While John Williams will probably be most remembered for his music to Spielberg blockbusters ("Jaws," "Close Encounters of the Third Kind," "Raiders of the Lost Ark," "E.T., The Extra-Terrestrial," "Schindler's List," and "Jurassic Park," among ohters) or other moneymakers (the "Star Wars" saga and "Superman-The Movie"), his score to the Jack Nicholson film ranks as one of his finest. The score foreshadows some of the arrangements that he would later use in the "Harry Potter" series but has hints of Camille Saint-Saens as well as Williams' own earlier work.
However, the composer really pulled out all the stops and created a blend of excitement, wonder, playfulness, along with macabre humor. He carefully incorporates a "linking" melody throughout most of the fourteen cuts, making each selection a fitting accompaniment to the ones that precede or follow it.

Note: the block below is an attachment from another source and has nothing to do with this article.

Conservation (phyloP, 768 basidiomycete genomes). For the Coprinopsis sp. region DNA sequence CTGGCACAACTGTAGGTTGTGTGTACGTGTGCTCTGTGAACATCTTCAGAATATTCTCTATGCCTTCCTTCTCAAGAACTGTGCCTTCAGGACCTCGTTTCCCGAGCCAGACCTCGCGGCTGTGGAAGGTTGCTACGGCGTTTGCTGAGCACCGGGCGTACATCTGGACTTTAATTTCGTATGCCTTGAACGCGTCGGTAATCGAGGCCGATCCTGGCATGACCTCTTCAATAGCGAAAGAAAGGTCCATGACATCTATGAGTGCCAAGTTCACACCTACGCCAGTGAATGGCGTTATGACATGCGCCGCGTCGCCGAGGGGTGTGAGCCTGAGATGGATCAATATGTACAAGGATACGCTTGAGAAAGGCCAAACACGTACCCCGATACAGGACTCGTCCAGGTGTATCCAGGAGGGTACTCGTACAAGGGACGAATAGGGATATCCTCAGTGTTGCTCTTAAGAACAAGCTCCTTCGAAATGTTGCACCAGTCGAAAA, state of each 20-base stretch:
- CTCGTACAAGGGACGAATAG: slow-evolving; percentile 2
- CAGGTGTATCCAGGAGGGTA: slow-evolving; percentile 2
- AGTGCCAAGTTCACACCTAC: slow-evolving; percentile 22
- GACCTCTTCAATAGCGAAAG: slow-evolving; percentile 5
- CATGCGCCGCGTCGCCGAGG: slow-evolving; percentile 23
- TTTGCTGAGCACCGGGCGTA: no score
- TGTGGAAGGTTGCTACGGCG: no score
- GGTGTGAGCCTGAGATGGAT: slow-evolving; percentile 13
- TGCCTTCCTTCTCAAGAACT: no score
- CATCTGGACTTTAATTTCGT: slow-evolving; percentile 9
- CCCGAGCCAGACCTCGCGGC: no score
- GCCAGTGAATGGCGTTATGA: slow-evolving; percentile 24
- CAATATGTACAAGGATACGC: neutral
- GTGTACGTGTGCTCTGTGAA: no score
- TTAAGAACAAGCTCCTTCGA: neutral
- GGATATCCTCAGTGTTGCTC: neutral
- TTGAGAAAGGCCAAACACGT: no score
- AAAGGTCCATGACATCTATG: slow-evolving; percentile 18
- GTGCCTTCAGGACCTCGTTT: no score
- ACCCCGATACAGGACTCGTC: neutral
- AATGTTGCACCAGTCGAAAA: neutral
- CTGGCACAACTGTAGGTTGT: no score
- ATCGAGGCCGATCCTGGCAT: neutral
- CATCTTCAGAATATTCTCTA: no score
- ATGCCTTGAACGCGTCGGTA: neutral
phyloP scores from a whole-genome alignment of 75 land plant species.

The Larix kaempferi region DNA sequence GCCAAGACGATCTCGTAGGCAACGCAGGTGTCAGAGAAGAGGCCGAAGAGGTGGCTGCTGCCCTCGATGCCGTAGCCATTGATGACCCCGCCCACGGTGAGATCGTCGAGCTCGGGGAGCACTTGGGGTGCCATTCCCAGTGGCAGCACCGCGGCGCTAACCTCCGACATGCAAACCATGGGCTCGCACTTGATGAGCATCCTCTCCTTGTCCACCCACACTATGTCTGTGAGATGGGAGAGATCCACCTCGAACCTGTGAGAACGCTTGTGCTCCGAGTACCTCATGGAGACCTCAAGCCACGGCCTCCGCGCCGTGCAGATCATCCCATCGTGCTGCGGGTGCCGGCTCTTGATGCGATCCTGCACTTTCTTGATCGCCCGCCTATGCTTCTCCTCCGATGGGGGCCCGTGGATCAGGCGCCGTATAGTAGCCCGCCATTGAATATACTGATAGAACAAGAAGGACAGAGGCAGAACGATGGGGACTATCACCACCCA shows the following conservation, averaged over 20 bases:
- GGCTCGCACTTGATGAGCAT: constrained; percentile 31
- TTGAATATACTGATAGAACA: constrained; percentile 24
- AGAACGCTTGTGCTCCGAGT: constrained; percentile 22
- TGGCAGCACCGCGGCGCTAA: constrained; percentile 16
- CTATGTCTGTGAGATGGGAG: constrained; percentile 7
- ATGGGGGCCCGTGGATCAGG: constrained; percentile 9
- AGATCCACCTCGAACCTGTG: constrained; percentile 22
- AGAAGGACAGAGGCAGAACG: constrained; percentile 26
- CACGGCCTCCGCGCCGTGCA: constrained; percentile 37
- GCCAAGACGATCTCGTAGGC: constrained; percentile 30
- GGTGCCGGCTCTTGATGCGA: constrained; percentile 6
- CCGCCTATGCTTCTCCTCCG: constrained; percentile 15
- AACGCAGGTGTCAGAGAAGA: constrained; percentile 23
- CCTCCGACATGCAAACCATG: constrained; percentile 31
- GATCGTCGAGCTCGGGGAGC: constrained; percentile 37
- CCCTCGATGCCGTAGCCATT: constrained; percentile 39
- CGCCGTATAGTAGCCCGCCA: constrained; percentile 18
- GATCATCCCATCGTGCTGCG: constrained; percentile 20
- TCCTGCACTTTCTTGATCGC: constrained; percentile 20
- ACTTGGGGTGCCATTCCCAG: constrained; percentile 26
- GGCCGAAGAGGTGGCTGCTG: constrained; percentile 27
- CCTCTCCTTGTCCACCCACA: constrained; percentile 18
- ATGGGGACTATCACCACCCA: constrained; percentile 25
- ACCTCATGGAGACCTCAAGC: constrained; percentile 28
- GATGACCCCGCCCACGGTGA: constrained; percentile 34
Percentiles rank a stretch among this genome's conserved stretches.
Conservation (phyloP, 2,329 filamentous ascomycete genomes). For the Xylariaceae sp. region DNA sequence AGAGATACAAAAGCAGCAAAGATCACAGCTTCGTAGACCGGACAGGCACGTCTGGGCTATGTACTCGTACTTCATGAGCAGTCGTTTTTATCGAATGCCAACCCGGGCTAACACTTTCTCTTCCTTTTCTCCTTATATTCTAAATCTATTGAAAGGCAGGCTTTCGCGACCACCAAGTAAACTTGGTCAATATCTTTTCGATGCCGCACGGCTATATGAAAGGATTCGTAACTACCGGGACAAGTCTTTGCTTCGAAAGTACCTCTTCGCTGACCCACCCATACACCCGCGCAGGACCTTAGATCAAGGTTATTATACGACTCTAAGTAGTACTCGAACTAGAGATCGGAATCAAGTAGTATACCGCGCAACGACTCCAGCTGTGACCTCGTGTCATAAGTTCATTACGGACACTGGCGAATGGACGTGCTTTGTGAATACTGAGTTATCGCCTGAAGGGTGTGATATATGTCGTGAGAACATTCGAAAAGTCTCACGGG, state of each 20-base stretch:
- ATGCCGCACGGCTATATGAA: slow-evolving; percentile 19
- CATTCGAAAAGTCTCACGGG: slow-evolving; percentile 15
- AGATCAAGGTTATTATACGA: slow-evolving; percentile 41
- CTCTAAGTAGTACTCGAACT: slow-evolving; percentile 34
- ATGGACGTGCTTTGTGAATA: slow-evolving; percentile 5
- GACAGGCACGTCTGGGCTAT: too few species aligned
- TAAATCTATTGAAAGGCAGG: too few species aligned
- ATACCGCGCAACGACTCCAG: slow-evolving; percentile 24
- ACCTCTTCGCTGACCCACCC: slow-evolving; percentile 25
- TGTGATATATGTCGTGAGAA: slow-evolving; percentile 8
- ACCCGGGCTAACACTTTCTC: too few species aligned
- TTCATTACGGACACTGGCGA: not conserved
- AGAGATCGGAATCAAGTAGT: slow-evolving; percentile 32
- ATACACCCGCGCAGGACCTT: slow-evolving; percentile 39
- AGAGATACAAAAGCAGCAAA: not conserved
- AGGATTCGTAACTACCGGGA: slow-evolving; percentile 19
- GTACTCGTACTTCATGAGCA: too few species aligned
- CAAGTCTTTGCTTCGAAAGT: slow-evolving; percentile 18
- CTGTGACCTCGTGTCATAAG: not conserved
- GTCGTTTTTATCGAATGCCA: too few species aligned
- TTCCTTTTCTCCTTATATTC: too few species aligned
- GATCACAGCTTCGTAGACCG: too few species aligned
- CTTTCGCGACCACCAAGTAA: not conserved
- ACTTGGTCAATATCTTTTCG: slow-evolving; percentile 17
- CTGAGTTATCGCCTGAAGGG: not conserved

"The Dance of the Witches" is a triumph and stands as one of the composer's most infectious and jaw-dropping concoctions. And "The Seduction of Suki and The Ballroom Scene" are near perfection, both lilting and captivating. "The Destruction of Darryl" explodes with frenetic action that I'm sure the musicians were exhausted after recording it.
"The Witches of Eastwick," along with the composer's work for 1979's "Dracula" and the early 70's television of "Jane Eyre," reveal the many facets of a multi-talented artist who has been at the forefront of film music writing for more than four decades.